[0034] The present invention may be useful in altering the concentrations of oxalic acid, oxalate, nitrate, or nutritional quality indicators of any plant species, including, but not limited to, plants that contain oxalic acid or nitrate, such as spinach, beets, nuts, chocolate, cacao, strawberries, wheat bran, tea, leafy green vegetables, asparagus, runner beans, beetroot, brussel sprouts, cabbage, carrots, cauliflower, celery, chives, duckweed, lettuce, marrow, mushrooms, onions, parsley, green peas, potatoes, radishes, rhubarb, spinach, tomatoes, turnips, apples, apricots, ripe bananas, gooseberries, grapefruits, melons, oranges, peaches, pears, pineapples, plums, blueberries, raspberries, strawberries, arugula, beet greens, collard greens, kale, endive, bok choy, dandelion greens, escarole, cole, mache, mustard greens, radicchio, rapini, swiss chard, and watercress.

[0035] The present invention may also be useful in altering the concentrations of oxalic acid, oxalate, nitrate, or nutritional quality indicators of other plant species, including, but not limited to, corn, rapeseed, alfalfa, rice, rye, millet, pearl millet, proso, foxtail millet, finger millet, sunflower, safflower, wheat, soybean, tobacco, potato, peanuts, cotton, potato, cassava, coffee, coconut, pineapple, cocoa, banana, avocado, fig, guava, mango, olive, papaya, cashew, macadamia, almond, sugar beets, sugarcane, oats, duckweed, barley, vegetables, ornamentals, conifers, tomatoes, green beans, lima beans, peas, Cucumis (including cucumber, cantaloupe, and musk melon), azalea, hydrangea, hibiscus, roses, tulips, daffodils, petunias, carnation, poinsettia, chrysanthemum, legumes (including peas and beans, such as guar, locust bean, fenugreek, soybean, garden beans, cowpea, mungbean, lima bean, fava bean, lentils, chickpea), peanuts, crown vetch, hairy vetch, adzuki bean, mung bean, and chickpea, lupine, trifolium, field bean, clover, Lotus, trefoil, lens, lentil, false indigo, alfalfa, orchard grass, tall fescue, perennial ryegrass, creeping bent grass, redtop grass, aneth, artichoke, blackberry, canola, cilantro, clementines, eucalyptus, fennel, grapefruit, honey dew, jicama, kiwifruit, lemon, lime, mushroom, nut, okra, orange, parsley, persimmon, plantain, pomegranate, poplar, radiata pine, Southern pine, sweetgum, tangerine, triticale, vine, yams, apple, pear, quince, cherry, apricot, melon, hemp, buckwheat, grape, raspberry, chenopodium, blueberry, nectarine, peach, plum, watermelon, eggplant, pepper, cauliflower, broccoli, onion, carrot, leek, beet, broad bean, celery, radish, pumpkin, endive, gourd, garlic, snapbean, squash, turnip, asparagas, and zuchini.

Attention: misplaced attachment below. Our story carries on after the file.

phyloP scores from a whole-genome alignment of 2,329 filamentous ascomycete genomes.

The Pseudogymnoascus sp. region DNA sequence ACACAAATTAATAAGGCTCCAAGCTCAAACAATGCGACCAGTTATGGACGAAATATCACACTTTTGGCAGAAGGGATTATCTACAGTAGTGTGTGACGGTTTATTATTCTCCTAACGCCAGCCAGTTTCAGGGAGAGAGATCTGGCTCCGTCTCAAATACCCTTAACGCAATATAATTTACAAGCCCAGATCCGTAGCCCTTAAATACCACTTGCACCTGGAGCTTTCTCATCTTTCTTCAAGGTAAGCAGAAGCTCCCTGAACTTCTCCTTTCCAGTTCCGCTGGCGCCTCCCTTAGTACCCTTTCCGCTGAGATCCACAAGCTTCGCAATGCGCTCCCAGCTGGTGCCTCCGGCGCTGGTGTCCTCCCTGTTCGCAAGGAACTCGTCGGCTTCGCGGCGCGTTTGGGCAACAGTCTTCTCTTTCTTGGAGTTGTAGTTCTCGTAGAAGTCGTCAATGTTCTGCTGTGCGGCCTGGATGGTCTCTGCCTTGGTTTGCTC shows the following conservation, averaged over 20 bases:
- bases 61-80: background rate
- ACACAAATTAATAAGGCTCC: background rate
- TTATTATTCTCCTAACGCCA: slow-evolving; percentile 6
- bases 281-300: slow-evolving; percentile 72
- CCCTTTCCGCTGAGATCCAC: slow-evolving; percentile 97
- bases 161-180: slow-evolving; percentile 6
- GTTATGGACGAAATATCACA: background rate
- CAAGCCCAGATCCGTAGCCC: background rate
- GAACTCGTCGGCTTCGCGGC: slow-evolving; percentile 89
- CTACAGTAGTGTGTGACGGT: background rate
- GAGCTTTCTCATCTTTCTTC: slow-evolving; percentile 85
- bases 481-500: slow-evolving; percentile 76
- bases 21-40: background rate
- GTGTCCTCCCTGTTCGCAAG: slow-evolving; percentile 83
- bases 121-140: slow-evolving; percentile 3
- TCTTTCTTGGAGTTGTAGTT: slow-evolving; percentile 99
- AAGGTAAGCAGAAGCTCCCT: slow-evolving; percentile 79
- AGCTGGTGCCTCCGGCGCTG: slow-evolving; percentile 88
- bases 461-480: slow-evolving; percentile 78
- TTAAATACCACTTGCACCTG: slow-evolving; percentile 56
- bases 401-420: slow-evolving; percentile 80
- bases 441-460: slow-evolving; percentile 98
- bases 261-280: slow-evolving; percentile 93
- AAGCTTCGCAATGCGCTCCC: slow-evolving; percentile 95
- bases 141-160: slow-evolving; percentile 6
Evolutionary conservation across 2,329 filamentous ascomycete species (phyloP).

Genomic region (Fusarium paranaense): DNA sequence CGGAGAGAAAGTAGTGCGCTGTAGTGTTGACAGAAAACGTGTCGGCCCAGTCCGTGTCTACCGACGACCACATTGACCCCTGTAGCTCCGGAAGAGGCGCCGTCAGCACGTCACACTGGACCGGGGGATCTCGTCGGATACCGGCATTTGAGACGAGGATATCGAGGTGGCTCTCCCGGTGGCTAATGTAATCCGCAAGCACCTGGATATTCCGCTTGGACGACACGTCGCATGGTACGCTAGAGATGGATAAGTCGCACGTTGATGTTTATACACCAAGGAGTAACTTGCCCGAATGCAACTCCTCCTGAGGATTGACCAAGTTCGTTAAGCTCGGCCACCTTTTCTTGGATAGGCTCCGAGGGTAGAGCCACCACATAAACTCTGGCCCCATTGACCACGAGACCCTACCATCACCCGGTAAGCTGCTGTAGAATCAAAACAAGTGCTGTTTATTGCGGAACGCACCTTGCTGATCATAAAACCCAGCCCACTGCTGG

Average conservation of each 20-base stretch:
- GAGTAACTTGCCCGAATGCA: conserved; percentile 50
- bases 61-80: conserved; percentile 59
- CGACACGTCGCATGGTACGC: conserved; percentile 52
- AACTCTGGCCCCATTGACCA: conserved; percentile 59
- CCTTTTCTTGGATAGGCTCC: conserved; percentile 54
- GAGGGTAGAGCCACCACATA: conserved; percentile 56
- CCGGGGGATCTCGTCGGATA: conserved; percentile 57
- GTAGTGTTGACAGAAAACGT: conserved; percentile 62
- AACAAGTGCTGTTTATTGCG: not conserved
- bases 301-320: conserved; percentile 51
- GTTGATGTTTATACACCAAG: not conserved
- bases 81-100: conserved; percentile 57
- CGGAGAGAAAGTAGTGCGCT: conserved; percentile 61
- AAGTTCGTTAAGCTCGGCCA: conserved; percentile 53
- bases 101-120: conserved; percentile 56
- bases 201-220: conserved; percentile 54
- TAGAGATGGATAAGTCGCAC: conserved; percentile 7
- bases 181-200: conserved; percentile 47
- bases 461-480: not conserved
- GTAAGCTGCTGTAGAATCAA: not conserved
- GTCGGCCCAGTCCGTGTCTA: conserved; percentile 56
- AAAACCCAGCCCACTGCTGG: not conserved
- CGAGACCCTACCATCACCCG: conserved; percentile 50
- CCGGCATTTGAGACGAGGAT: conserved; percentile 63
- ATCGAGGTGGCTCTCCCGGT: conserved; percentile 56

EXAMPLES

[0036] Pre-Sowing Seed Treatment

[0037] Spinach seeds, cv Whitney, were treated using a modified-Katzman protocol in Experiments I, II, IV and V and VI. Experiment III was performed using the spinach cultivar Alrite. Calcium hypochlorite was removed from the pre-sowing treatment to avoid seed contact with potential sources of chloride ions. Seeds were placed in a 2 liter beaker containing glass distilled water and were stirred in the room temperature water bath for 4 hours with a magnetic stir plate. Water was drained from the beaker and replaced with a 0.3% H2O2 solution. Stirring continued overnight. After 15 hours, seeds were removed from packets and placed on blotter paper in germination boxes. Seeds were spread evenly on the blotter paper and distilled water was added to keep germinating seeds moistened. Seeds in germination boxes were then placed in a 5° C. cooler for 7 days while the imbibition and germination continued.

[0038] Seed Planting and Hydroponic Pond System Seed Holders

EXPERIMENT I